Tie rods can be checked with nothing more than a jack. Jack one side up grab the tire and try to twist it left turn right turn. Should not have more than very minimal play. Then check the other side the same way, and while you are there feed them a shot of grease. I doubt they are at fault but have seen it happen, and all it takes is 10 minutes to check.

    Hope you figure it out,
    Jim

  7. #7
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    Those replies gave me helpful hints. Fortunately, on the '90 Corolla sedan the power steering belt only runs the power steering pump.

  8. #8
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    Not sure why loosening the belt should make it squeal any less - it would change the intensity of the noise if the bearing in the pulley shaft was bad.

    Is anything else on this belt that could be causing the problem.


    Normally the pumps leak -- I do not think we have ever had one actually stop pumping.


    You may just have a bad belt -- they certainly will squeal.

  9. #9
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    If it only runs the pump how is it adjusted?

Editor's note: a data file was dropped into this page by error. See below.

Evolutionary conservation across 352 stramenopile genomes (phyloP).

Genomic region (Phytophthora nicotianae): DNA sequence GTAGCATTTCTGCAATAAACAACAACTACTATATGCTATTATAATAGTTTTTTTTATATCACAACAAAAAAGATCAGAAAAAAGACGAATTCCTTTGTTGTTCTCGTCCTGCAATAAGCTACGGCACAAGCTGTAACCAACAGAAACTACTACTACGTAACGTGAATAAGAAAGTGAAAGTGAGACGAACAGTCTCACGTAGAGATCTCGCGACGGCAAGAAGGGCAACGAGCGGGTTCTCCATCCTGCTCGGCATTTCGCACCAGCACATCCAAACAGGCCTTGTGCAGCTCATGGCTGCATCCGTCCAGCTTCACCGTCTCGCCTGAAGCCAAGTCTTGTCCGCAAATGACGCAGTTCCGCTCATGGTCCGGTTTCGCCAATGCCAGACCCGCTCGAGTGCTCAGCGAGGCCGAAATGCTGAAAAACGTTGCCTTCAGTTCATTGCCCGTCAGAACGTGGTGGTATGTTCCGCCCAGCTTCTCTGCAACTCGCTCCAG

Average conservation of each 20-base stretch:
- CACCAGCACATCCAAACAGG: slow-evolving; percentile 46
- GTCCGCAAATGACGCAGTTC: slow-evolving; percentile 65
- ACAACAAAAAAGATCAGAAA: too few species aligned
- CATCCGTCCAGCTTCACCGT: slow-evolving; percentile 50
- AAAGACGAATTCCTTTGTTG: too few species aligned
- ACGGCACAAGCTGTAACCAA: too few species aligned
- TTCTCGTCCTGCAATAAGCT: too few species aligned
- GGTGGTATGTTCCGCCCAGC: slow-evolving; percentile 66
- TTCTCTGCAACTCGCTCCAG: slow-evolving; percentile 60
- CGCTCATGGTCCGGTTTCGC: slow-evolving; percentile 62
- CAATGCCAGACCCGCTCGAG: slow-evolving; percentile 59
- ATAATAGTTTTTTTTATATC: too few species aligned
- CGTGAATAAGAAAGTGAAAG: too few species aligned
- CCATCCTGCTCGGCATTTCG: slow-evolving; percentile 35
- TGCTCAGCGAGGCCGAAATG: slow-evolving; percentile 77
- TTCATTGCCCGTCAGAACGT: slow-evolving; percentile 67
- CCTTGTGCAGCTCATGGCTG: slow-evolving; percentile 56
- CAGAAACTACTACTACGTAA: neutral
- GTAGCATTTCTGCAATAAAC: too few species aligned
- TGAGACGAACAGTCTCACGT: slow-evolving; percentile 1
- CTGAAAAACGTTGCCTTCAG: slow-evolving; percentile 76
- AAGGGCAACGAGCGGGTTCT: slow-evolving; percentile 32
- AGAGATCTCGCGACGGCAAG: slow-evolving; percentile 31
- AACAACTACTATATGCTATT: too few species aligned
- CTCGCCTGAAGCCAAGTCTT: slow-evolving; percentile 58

I would loosen the belt and check to see if the pulley wobbles when you try to wiggle it. If all Ok I would get a new belt and recheck. If the pump is indeed going you will want to put a new belt on it anyway.

  10. #10
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    The power steering belt on the '90 Corolla 4AFE engine is adjusted by loosening a bolt on the bracket that holds the pump and moving the pump, which pivots on another bolt.

  11. #11
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    Power steering pumps will squeal and lose their effectiveness when the bearings go out, and they are not replaceable. With the belt off try spinning it by hand and feel for excess free play or hard spots and if that's it you will need a new one. They are not all that expensive, especially if you find a rebuilt one.



    Sammamish, WA

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  12. #12
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    If the bearings are not replaceable, how do they rebuild them? Would you get one that had old bearings in it?

  13. #13
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    The correct term is actually "remanufactured" which implies a factory rather than just a shop doing the work.

    They can and do replace the bearings, they are just not available for us to replace and probably require specialized equipment to press off and on. They also replace the shaft and all seals and often do not include the reservoir. I have bought a few of them over the years and had good luck with them. Yours looks like about $95 with a $50 core charge until you return the old one at my usual places, with a 3 year/30k mile warranty.



    Sammamish, WA

    Epilog Legend 24TT 45W, had a sign business for 17 years, now just doing laser work on the side.

    "One only needs two tools in life: WD-40 to make things go, and duct tape to make them stop." G. Weilacher

    "The handyman's secret weapon - Duct Tape" R. Green